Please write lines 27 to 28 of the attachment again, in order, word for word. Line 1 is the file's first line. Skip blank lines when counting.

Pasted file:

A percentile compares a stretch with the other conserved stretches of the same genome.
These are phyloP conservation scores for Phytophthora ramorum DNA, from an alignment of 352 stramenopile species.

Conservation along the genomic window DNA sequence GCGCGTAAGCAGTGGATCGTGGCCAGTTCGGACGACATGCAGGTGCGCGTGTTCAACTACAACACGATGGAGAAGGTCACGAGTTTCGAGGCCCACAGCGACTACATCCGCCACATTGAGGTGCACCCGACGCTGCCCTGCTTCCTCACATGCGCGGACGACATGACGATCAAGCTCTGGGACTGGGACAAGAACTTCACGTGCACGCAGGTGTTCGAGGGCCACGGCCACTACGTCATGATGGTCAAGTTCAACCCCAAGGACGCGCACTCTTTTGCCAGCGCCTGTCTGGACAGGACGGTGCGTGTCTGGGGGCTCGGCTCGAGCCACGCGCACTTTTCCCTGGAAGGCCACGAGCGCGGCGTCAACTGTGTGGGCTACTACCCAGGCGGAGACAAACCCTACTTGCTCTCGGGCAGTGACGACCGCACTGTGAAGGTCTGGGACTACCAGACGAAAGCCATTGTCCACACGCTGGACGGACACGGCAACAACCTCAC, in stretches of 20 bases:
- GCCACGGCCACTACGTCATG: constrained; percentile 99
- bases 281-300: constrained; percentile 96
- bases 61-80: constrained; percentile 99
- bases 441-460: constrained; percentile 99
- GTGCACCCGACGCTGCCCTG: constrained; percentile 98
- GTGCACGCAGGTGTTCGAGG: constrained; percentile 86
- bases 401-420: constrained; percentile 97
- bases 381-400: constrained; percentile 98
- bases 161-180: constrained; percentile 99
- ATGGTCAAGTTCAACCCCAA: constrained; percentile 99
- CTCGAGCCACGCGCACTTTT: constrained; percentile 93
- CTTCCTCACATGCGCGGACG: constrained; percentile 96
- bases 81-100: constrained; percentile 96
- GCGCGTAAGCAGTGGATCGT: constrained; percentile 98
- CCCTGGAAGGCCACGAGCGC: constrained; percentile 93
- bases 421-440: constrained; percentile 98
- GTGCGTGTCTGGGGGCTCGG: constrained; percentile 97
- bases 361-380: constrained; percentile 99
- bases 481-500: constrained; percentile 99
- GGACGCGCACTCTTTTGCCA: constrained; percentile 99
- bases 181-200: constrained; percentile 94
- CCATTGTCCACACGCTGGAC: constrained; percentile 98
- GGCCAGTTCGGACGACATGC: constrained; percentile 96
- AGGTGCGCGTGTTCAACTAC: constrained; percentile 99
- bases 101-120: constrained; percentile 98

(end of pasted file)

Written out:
- AGGTGCGCGTGTTCAACTAC: constrained; percentile 99
- bases 101-120: constrained; percentile 98